“How do you have rabbinic thinkers, men and women who are guiding people through life? How do you have a community who can play out passions? A quality education costs. If you want the cheapest, you can find that somewhere. I think we as a people have always said that what has sustained us was a passionate commitment to education, not just a ticket to something. The majesty of Judaism’s cultural imperative is that education really matters.”
But it is going to cost. In New York, he admitted, a quality education is going to be expensive.
He gets that.
“We believe that everybody should have a deep, profound Jewish education,” said. “Our parents have been paying tuition since their children were two years old. They send their children to Jewish day school. Then comes the element of choosing a college.”
This for Joel is the rub.
He said that there are approximately 3,000 seniors graduating from Orthodox high schools each year.
“I want at least 1,000 of them,” he said. “I know what is offered out there, and I have to market how rich it is to come to our school. Even the public universities are recognizing that the current model of education is difficult to sustain. A lot of them have a broader enrollment. But we are faith based, and that’s why we exist. We speak about the value of values. Its part and parcel of what we do.”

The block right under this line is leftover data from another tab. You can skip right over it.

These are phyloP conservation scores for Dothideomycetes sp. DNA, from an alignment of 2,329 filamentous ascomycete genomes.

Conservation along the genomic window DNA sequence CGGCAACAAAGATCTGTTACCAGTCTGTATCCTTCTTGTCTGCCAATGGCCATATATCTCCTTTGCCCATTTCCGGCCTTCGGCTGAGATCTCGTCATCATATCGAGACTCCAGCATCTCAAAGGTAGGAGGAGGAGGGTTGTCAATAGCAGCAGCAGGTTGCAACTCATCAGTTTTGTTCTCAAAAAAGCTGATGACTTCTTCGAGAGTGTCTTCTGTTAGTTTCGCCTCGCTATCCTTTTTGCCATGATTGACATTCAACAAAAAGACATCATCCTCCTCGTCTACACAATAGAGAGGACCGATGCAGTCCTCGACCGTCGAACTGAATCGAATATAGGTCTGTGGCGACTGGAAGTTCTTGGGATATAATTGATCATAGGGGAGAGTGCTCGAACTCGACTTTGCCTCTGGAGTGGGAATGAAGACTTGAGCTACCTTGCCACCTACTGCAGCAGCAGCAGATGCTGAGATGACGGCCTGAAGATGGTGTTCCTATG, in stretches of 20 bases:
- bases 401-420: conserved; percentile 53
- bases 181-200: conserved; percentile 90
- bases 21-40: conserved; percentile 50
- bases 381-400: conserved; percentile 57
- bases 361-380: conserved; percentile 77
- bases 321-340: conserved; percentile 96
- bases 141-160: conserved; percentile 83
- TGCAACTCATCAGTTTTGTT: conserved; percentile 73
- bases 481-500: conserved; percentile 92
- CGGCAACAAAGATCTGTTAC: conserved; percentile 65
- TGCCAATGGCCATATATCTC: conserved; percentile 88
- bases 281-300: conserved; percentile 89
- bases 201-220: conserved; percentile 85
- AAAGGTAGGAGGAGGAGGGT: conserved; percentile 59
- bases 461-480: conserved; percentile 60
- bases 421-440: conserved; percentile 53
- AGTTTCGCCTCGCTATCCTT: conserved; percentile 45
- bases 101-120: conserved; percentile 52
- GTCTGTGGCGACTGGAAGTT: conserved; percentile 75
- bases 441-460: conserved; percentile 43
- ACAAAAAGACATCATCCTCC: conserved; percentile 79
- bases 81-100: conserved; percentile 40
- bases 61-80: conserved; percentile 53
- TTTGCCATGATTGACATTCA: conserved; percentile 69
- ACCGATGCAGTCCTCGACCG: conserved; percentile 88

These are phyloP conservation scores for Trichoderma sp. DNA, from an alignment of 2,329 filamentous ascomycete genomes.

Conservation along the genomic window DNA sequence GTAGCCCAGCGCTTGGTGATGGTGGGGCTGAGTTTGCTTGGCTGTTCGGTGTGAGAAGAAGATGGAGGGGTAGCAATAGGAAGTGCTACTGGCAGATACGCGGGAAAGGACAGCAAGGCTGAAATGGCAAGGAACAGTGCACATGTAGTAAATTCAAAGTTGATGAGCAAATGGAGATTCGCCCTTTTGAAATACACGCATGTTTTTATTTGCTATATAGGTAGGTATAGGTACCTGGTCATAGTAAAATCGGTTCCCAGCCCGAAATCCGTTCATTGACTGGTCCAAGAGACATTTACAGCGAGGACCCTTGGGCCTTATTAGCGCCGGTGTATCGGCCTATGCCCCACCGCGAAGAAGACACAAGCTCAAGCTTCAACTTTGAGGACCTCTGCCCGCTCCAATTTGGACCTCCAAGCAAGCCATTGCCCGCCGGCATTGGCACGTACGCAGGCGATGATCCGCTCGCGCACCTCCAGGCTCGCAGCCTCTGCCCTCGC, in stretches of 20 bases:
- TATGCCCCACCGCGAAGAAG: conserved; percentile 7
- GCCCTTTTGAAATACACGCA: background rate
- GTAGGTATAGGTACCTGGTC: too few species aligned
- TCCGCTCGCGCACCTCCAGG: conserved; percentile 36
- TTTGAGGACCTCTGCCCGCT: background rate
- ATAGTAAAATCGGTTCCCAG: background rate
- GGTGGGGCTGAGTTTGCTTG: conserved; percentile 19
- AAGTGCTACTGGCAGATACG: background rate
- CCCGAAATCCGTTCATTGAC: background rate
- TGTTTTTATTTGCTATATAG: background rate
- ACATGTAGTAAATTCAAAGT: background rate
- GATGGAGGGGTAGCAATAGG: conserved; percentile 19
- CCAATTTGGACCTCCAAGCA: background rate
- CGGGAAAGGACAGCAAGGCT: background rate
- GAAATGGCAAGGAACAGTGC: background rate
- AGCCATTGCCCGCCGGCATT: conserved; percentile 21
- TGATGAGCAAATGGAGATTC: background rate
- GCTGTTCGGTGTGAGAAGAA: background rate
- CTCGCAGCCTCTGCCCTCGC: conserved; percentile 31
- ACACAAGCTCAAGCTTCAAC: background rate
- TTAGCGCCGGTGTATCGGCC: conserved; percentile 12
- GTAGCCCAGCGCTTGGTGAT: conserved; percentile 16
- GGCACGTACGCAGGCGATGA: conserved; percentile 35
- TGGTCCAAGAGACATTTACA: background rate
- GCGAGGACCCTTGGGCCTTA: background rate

Joel said that 80 percent of YU and Stern students receive financial aid of $40 million.
“Nobody is going to have to break to send their kid here,” he said. “They might have to stretch.”
When it comes to the no-confidence vote from last March, the president looks at the concern of faculty and students in positive terms.
“I believe that the faculty and administration and professionals and students here think this is a special place,” he said. “It is a fact that the faculty and staff feel a deep frustration, and I understand that completely. They haven’t gotten salary increases in five of the last six years. I’m sure we’ll be better, once we get things balanced.
“We’re not looking at cutting faculty,” he continued. “Do I blame a faculty member for saying he or she is frustrated? I don’t fault them. I haven’t gotten a raise in five years. I empathize with them. There are no majors or programs cut, no tenured faculty changes made. We are making the class-size average larger, from 12 to 16. Our tenured faculty will be offering more classes. Most of our students get most of their education from the most accomplished scholars. Our yeshiva and Jewish studies and academic Jewish studies are illustrious.”
Joel said he is proud of what Yeshiva University and Stern have built.
How would he grade himself after some 12 years on the job?
“An incomplete,” he said quite candidly. “I’m not done yet.”
In a meeting with students in the Gottesman board room in the 215 Lexington building, President Joel, Provost Botman, and Chair of the Stern Board and
Amongst other important breaking news, President Joel announced that Dean Eichler will be taking a sabbatical next semester, and will be returning as a professor.
At the meeting, Provost Botman and President Joel both mentioned that this will hopefully give the opportunity for departments that exist on one campus,
By Phil Jacob